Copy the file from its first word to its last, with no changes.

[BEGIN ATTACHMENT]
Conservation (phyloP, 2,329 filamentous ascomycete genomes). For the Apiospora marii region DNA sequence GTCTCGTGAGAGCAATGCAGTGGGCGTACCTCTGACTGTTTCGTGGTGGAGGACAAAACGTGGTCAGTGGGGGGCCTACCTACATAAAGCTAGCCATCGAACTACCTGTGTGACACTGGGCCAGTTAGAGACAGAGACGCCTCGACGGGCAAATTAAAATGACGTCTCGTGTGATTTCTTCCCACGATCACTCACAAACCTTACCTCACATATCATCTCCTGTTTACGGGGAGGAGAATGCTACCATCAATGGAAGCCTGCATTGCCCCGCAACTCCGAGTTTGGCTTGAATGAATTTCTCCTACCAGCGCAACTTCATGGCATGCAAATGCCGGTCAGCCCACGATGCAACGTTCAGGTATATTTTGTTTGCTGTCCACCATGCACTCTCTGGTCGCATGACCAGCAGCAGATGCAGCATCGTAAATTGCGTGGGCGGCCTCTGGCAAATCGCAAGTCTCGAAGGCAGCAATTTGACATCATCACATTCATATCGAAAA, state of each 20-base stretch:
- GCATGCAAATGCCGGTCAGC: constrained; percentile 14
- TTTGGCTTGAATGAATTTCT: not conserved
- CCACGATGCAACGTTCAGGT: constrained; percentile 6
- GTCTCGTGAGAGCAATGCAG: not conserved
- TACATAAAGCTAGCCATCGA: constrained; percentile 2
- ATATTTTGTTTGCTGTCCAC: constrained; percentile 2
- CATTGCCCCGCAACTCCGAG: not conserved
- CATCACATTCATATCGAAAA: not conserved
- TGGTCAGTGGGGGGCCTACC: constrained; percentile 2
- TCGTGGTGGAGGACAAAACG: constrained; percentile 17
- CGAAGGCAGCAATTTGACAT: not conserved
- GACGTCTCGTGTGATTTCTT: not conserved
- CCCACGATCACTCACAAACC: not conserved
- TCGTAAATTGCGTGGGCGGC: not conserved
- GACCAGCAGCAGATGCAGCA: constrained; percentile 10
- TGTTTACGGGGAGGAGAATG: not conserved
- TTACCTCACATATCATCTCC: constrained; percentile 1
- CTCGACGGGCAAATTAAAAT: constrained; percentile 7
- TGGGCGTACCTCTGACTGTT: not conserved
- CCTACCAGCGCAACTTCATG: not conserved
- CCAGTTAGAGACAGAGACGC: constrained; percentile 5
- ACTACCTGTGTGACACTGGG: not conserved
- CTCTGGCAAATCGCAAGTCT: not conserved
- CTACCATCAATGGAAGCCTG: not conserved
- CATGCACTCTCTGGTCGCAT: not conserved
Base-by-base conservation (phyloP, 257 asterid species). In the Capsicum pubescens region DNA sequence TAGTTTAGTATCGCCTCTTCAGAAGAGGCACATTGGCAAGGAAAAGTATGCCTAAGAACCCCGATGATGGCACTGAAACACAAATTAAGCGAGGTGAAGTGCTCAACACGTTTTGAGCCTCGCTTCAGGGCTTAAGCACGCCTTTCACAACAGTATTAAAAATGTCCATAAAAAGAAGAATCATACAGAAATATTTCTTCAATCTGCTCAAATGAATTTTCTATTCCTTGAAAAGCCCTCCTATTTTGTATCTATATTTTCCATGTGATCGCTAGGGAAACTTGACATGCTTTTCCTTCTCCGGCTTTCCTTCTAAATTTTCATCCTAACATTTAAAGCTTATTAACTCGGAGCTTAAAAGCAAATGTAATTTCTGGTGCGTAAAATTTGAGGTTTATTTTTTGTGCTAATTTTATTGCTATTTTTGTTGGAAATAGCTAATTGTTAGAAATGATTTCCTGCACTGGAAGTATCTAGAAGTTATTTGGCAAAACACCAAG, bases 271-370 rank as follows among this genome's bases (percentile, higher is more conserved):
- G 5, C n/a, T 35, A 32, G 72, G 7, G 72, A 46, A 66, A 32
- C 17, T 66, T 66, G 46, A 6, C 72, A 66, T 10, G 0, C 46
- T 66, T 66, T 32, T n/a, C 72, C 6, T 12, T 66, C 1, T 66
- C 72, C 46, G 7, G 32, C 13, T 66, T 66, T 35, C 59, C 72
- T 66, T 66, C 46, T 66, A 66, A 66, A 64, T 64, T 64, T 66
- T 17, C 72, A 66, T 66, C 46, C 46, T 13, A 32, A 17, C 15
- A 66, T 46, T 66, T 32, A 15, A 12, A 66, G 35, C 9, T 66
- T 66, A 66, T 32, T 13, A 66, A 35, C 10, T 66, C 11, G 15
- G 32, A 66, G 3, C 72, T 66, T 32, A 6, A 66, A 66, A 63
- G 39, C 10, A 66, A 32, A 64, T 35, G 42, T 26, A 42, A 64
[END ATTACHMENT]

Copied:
Conservation (phyloP, 2,329 filamentous ascomycete genomes). For the Apiospora marii region DNA sequence GTCTCGTGAGAGCAATGCAGTGGGCGTACCTCTGACTGTTTCGTGGTGGAGGACAAAACGTGGTCAGTGGGGGGCCTACCTACATAAAGCTAGCCATCGAACTACCTGTGTGACACTGGGCCAGTTAGAGACAGAGACGCCTCGACGGGCAAATTAAAATGACGTCTCGTGTGATTTCTTCCCACGATCACTCACAAACCTTACCTCACATATCATCTCCTGTTTACGGGGAGGAGAATGCTACCATCAATGGAAGCCTGCATTGCCCCGCAACTCCGAGTTTGGCTTGAATGAATTTCTCCTACCAGCGCAACTTCATGGCATGCAAATGCCGGTCAGCCCACGATGCAACGTTCAGGTATATTTTGTTTGCTGTCCACCATGCACTCTCTGGTCGCATGACCAGCAGCAGATGCAGCATCGTAAATTGCGTGGGCGGCCTCTGGCAAATCGCAAGTCTCGAAGGCAGCAATTTGACATCATCACATTCATATCGAAAA, state of each 20-base stretch:
- GCATGCAAATGCCGGTCAGC: constrained; percentile 14
- TTTGGCTTGAATGAATTTCT: not conserved
- CCACGATGCAACGTTCAGGT: constrained; percentile 6
- GTCTCGTGAGAGCAATGCAG: not conserved
- TACATAAAGCTAGCCATCGA: constrained; percentile 2
- ATATTTTGTTTGCTGTCCAC: constrained; percentile 2
- CATTGCCCCGCAACTCCGAG: not conserved
- CATCACATTCATATCGAAAA: not conserved
- TGGTCAGTGGGGGGCCTACC: constrained; percentile 2
- TCGTGGTGGAGGACAAAACG: constrained; percentile 17
- CGAAGGCAGCAATTTGACAT: not conserved
- GACGTCTCGTGTGATTTCTT: not conserved
- CCCACGATCACTCACAAACC: not conserved
- TCGTAAATTGCGTGGGCGGC: not conserved
- GACCAGCAGCAGATGCAGCA: constrained; percentile 10
- TGTTTACGGGGAGGAGAATG: not conserved
- TTACCTCACATATCATCTCC: constrained; percentile 1
- CTCGACGGGCAAATTAAAAT: constrained; percentile 7
- TGGGCGTACCTCTGACTGTT: not conserved
- CCTACCAGCGCAACTTCATG: not conserved
- CCAGTTAGAGACAGAGACGC: constrained; percentile 5
- ACTACCTGTGTGACACTGGG: not conserved
- CTCTGGCAAATCGCAAGTCT: not conserved
- CTACCATCAATGGAAGCCTG: not conserved
- CATGCACTCTCTGGTCGCAT: not conserved
Base-by-base conservation (phyloP, 257 asterid species). In the Capsicum pubescens region DNA sequence TAGTTTAGTATCGCCTCTTCAGAAGAGGCACATTGGCAAGGAAAAGTATGCCTAAGAACCCCGATGATGGCACTGAAACACAAATTAAGCGAGGTGAAGTGCTCAACACGTTTTGAGCCTCGCTTCAGGGCTTAAGCACGCCTTTCACAACAGTATTAAAAATGTCCATAAAAAGAAGAATCATACAGAAATATTTCTTCAATCTGCTCAAATGAATTTTCTATTCCTTGAAAAGCCCTCCTATTTTGTATCTATATTTTCCATGTGATCGCTAGGGAAACTTGACATGCTTTTCCTTCTCCGGCTTTCCTTCTAAATTTTCATCCTAACATTTAAAGCTTATTAACTCGGAGCTTAAAAGCAAATGTAATTTCTGGTGCGTAAAATTTGAGGTTTATTTTTTGTGCTAATTTTATTGCTATTTTTGTTGGAAATAGCTAATTGTTAGAAATGATTTCCTGCACTGGAAGTATCTAGAAGTTATTTGGCAAAACACCAAG, bases 271-370 rank as follows among this genome's bases (percentile, higher is more conserved):
- G 5, C n/a, T 35, A 32, G 72, G 7, G 72, A 46, A 66, A 32
- C 17, T 66, T 66, G 46, A 6, C 72, A 66, T 10, G 0, C 46
- T 66, T 66, T 32, T n/a, C 72, C 6, T 12, T 66, C 1, T 66
- C 72, C 46, G 7, G 32, C 13, T 66, T 66, T 35, C 59, C 72
- T 66, T 66, C 46, T 66, A 66, A 66, A 64, T 64, T 64, T 66
- T 17, C 72, A 66, T 66, C 46, C 46, T 13, A 32, A 17, C 15
- A 66, T 46, T 66, T 32, A 15, A 12, A 66, G 35, C 9, T 66
- T 66, A 66, T 32, T 13, A 66, A 35, C 10, T 66, C 11, G 15
- G 32, A 66, G 3, C 72, T 66, T 32, A 6, A 66, A 66, A 63
- G 39, C 10, A 66, A 32, A 64, T 35, G 42, T 26, A 42, A 64